Cui Jie. Courtesy of Pilar Corrias Gallery.
To walk into a Cui Jie exhibition is to enter a fantastical, futuristic city. Her paintings are imaginative, science fiction–tinged depictions of metropolises that merge Eastern and Western aesthetics. Taking architecture and furniture as source material, the artist abstracts the structures to develop novel compositions. Paintings feature chair spindles broken apart into spirals, and tubes that float against a brushy background. Aidan Li, head of the K11 Art Foundation, noted that Cui “is one of the most talented painters of her generation.”
The artist’s aesthetic is informed by experiences living in major Chinese cities such as Beijing, Shanghai, and Hangzhou, as well as her interests in Japan’s post-war Metabolism movement—which linked cities to living organisms—and the Bauhaus. While she explicitly references Chinese buildings in titles such as Guangzhou Telecom Building (2017), the relevance of Cui’s artwork is recognizable to any urban dweller considering the future of industrialized space.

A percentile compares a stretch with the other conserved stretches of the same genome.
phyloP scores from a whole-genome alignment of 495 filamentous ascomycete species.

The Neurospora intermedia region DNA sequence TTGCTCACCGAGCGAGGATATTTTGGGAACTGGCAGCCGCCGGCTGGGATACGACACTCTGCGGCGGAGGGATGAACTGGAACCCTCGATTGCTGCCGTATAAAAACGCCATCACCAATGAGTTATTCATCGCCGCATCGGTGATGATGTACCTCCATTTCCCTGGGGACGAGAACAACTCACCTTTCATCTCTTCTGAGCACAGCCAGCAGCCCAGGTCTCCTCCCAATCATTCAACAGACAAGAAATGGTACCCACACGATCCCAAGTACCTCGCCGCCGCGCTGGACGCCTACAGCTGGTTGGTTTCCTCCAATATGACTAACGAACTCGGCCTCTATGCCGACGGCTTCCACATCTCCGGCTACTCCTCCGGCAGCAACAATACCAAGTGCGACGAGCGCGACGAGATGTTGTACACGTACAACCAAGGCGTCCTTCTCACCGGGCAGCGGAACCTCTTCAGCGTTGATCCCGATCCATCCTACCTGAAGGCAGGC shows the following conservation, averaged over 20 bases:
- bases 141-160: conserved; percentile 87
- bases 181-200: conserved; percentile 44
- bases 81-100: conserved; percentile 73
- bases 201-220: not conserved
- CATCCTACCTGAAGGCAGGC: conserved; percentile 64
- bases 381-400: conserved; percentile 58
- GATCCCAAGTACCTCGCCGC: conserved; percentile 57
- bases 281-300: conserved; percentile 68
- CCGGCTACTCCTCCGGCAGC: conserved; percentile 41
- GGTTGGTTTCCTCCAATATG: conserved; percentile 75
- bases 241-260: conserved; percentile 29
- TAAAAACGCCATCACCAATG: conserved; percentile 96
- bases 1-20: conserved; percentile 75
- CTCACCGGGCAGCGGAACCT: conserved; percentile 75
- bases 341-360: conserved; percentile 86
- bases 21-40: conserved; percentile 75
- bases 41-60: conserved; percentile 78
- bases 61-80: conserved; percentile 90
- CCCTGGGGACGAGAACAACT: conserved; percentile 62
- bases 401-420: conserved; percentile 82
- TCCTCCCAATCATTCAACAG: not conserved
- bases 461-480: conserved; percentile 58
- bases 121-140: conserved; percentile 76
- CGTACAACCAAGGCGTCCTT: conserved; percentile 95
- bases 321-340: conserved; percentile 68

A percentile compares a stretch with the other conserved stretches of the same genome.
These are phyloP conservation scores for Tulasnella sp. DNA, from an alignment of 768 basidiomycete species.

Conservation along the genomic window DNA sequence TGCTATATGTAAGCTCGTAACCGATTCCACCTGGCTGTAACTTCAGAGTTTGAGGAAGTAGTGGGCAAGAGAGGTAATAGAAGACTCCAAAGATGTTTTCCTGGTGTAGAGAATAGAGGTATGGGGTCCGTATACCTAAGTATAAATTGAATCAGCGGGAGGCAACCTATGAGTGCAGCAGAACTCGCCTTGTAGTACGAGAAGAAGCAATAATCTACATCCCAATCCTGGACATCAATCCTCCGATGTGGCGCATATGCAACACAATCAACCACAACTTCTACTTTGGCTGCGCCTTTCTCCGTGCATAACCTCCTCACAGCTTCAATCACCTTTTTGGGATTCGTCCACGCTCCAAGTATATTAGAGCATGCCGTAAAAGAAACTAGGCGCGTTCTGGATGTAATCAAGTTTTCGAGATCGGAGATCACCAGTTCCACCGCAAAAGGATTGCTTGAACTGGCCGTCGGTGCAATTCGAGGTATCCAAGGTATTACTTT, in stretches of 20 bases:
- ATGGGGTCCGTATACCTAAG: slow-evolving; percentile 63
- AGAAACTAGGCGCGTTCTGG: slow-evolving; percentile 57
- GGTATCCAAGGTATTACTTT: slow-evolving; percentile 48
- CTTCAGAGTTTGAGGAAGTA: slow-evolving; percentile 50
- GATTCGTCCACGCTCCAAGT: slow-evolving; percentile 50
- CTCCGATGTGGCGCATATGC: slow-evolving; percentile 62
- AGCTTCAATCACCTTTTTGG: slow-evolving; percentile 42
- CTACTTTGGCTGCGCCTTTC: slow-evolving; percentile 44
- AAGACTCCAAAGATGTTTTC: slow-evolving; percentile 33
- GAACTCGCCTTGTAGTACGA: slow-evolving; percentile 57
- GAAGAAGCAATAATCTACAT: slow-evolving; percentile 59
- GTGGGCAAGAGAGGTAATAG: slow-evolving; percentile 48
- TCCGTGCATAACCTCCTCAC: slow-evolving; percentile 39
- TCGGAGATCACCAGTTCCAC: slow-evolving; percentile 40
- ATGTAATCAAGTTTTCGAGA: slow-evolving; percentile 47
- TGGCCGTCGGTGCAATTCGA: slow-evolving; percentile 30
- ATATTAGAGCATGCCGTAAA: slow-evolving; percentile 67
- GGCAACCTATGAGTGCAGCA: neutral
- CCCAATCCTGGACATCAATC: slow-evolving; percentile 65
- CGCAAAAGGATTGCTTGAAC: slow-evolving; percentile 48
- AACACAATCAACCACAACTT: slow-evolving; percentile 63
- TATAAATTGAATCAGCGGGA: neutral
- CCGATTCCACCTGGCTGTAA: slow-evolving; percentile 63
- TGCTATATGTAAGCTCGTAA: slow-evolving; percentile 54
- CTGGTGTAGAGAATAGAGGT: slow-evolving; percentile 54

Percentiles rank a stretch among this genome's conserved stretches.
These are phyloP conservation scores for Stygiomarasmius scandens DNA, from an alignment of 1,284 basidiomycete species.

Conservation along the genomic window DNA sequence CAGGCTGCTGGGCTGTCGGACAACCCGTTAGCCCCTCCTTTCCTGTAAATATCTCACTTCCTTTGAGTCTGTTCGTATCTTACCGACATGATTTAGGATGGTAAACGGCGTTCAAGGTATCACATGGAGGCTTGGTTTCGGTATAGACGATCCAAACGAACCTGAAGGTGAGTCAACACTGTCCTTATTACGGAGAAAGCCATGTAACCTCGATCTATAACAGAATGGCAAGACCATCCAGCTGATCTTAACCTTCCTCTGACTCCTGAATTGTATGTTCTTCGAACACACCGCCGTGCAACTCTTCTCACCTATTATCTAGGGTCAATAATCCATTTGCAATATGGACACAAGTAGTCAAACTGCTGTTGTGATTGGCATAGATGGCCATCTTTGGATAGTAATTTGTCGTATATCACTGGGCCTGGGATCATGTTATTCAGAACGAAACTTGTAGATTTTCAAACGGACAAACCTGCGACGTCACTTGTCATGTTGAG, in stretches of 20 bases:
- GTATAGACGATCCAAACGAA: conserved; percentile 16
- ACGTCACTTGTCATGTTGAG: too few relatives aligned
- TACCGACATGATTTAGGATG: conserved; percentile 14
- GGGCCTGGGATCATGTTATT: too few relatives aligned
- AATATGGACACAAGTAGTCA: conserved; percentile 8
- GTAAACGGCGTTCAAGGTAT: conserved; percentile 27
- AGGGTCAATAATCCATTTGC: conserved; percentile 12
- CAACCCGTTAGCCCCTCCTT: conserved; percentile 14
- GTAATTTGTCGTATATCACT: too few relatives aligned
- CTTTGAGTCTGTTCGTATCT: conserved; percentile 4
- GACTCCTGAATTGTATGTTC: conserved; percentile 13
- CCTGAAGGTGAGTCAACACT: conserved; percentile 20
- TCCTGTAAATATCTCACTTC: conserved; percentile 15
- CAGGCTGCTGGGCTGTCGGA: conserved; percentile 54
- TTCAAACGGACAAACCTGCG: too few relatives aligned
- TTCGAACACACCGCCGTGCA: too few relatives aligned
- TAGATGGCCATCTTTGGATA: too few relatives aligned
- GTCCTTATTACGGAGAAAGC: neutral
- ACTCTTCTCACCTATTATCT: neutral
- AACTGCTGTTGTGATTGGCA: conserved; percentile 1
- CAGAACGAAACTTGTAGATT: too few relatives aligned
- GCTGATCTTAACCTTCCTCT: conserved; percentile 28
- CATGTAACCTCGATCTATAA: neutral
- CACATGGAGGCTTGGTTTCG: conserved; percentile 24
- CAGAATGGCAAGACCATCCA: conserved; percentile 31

Shanghai’s Antenna Space gave Cui a solo exhibition this past spring, following her solo presentation at Shenzen’s OCAT in 2018. Over the past year, she was picked up by New York’s Metro Pictures and London’s Pilar Corrias Gallery, and her work was featured in institutions and biennials from Cleveland to Belgrade, evidencing her growing worldwide appeal.